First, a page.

Top 10 Cold-Resistant Succulents for Your Garden

Cold-hardy succulents are easier for many of us to grow than those native to the deserts and mountains of the southwest. Here, we list some of the most common succulent plants for container gardens who can tolerate a range of temperatures.
Blue spruce covered with snow.

We know succulents are a great way to add life and color to our homes and gardens. Most of these plants are drought-resistant and thrive in areas with plenty of sunlight. But do you know that some succulents are cold-hardy, too? Cold-hardy succulents can survive in temperatures as low as -20 degrees Fahrenheit. They may experience some leaf damage or wilting, but they usually fully recover with proper care.

So, what are some of the common cold-hardy succulents? Some of the most popular cold-hardy succulents include Echeveria, Queen Victoria Agave, Sedum, Red Yucca, Texas Sotol, Pink Ice Plant, Sempervivum, Blue Elf, Lace Aloe, Delosperma, and Orostachys. These plants require well-drained soil with plenty of sand or gravel for added drainage. They must also be watered only when their soil has completely dried out. Avoid over-watering, as this could cause root rot or other problems with your succulents.

This blog post discusses some of the common cold-hardy succulents in detail. Read on to find out everything you need to know.

Understanding Your Horticultural Zone

Before looking at some cold-hardy succulents, you must understand your horticultural zone. The best way to do this is to study the USDA’s Plant Hardiness Zone Map and key in your ZIP code (for USA residents) to gather helpful information on your USDA horticultural zone.

But why is this important? Knowing your horticultural zone helps you identify which plants will grow best in your climate. It also gives you an idea of the lowest temperatures your succulents can tolerate.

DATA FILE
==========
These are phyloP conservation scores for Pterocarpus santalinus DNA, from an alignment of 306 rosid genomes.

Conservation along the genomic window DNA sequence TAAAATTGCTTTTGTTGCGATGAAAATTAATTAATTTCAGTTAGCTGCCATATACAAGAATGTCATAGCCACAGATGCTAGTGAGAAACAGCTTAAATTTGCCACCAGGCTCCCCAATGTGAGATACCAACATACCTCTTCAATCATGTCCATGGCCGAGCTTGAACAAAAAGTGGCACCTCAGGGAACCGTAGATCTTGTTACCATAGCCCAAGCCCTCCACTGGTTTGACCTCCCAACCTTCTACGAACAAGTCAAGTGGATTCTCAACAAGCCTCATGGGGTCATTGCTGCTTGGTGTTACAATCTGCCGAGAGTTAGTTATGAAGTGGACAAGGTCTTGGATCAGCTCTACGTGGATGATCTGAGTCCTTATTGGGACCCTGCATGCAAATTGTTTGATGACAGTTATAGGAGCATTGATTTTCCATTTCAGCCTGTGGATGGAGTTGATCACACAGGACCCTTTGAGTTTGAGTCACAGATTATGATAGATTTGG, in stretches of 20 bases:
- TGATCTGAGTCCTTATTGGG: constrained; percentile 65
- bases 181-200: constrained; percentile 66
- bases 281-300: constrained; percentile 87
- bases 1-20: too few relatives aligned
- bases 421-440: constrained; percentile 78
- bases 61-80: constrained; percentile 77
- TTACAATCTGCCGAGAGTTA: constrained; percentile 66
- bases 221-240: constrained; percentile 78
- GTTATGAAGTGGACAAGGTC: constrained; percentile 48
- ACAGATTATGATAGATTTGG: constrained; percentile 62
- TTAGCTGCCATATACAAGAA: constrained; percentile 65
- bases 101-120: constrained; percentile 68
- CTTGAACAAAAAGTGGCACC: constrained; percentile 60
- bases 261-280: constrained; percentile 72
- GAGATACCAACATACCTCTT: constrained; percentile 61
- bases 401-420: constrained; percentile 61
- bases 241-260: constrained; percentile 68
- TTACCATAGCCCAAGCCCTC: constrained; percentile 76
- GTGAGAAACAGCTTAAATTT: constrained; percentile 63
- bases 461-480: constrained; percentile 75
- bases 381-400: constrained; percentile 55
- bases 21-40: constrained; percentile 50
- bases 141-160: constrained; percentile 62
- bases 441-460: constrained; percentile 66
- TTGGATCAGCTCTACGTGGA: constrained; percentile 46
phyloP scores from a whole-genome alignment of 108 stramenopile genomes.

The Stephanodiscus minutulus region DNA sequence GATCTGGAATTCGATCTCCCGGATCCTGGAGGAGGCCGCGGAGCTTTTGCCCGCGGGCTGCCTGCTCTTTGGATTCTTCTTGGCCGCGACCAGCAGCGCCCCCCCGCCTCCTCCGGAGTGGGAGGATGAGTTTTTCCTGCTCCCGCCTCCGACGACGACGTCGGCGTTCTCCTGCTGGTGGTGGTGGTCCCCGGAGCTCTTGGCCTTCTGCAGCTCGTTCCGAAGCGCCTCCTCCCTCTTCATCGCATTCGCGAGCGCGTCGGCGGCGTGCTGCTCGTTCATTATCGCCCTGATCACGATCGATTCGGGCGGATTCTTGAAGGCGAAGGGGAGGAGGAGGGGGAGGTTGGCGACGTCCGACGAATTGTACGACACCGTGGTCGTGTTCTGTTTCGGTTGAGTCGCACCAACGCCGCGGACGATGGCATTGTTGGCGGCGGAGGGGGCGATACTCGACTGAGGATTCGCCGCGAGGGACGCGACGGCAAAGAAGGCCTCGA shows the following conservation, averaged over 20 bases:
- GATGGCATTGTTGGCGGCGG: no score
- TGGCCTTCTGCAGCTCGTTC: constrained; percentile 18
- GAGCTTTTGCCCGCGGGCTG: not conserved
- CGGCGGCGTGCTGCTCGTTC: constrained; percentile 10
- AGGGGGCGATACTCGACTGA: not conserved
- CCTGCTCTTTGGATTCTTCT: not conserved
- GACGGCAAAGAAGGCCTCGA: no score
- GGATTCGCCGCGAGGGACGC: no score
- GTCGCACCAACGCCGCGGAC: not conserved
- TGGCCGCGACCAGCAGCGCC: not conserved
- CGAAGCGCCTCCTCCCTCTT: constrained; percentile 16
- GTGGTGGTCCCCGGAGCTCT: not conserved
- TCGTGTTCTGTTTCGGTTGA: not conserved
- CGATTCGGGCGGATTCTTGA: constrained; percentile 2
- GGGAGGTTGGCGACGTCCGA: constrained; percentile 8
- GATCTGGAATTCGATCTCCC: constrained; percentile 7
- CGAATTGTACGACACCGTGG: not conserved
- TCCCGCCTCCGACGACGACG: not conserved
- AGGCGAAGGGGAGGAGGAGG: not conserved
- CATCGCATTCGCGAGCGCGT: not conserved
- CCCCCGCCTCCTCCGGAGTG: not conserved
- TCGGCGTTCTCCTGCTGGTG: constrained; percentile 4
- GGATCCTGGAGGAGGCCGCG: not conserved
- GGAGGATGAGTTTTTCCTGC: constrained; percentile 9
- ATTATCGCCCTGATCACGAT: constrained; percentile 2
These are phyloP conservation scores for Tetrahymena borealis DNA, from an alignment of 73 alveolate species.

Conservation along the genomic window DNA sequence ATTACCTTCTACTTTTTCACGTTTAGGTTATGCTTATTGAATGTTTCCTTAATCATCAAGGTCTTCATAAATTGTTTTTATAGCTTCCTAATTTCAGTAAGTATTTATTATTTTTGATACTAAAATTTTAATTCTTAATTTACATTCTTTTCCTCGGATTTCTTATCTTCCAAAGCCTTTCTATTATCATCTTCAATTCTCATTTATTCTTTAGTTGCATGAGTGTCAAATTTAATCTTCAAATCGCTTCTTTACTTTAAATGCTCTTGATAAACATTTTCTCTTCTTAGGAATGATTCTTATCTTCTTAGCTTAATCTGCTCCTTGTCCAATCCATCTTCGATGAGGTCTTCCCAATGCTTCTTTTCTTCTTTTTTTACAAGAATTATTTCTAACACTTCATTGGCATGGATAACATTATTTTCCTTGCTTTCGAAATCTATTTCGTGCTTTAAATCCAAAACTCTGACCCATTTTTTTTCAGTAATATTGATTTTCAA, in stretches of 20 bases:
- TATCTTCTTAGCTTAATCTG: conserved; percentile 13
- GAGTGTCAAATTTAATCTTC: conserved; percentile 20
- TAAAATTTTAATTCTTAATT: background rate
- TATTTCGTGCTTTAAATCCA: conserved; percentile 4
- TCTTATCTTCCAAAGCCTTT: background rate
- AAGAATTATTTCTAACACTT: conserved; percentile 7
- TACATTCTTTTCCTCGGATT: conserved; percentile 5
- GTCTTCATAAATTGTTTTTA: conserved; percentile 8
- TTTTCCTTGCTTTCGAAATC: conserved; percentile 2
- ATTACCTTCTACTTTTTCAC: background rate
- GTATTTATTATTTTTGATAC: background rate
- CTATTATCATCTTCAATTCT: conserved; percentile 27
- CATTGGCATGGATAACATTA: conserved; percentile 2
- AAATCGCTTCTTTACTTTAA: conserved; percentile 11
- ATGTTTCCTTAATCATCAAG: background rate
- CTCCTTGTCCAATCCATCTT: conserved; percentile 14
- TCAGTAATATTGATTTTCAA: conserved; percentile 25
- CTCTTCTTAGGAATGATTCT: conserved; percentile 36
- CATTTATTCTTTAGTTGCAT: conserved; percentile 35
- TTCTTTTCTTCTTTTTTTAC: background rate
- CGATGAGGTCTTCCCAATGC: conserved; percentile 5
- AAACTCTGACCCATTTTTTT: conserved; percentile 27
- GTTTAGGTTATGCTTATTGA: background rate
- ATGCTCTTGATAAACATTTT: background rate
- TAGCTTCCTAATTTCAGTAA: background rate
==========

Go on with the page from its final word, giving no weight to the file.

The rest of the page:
In the case of cold-hardy succulents, it’s essential to know what weather conditions can reach your area so that you can plant accordingly and ensure the survival of your succulents.

Remember that the most crucial step in your gardening journey is knowing you have the right plant for your horticultural zone.

While cold-hardy succulents can tolerate freezing temperatures, their survivability is always limited.

What Are Some of the Common Cold-Hardy Succulents?

Now that you know what your horticultural zone is, let’s look at some common cold-hardy succulents.

Sempervivum

One of the most common cold-hardy succulents is the sempervivum. Also known as houseleek or the hens and chicks plant, the plant is known for its rosette shape and bright colors.

A sempervivum on rocks and exposed to sunlight.
The succulent has a rose shape that may form dense mats.

The succulent gets its name from the mother plant (hen), which produces many baby plants (chicks). The succulent makes an excellent ground cover plant and is relatively easy to care for.

It produces rosettes that can be as small as 1/4 inch or as wide as 15 inches, depending on a wide range of factors.

The succulent has a rose shape that may form dense mats. Sempervivum can survive in almost every soil type and comes in many shapes, textures, and colors.

Many gardeners use it in rock gardens and container projects because of its hardy nature. The succulent is easy to propagate and can be propagated using offsets, division, or leaf cuttings.

Unfortunately, sempervivum succulents are monocarpic, meaning they flower only once in their lifetime and then die. It usually takes the succulent between two and five years to bloom.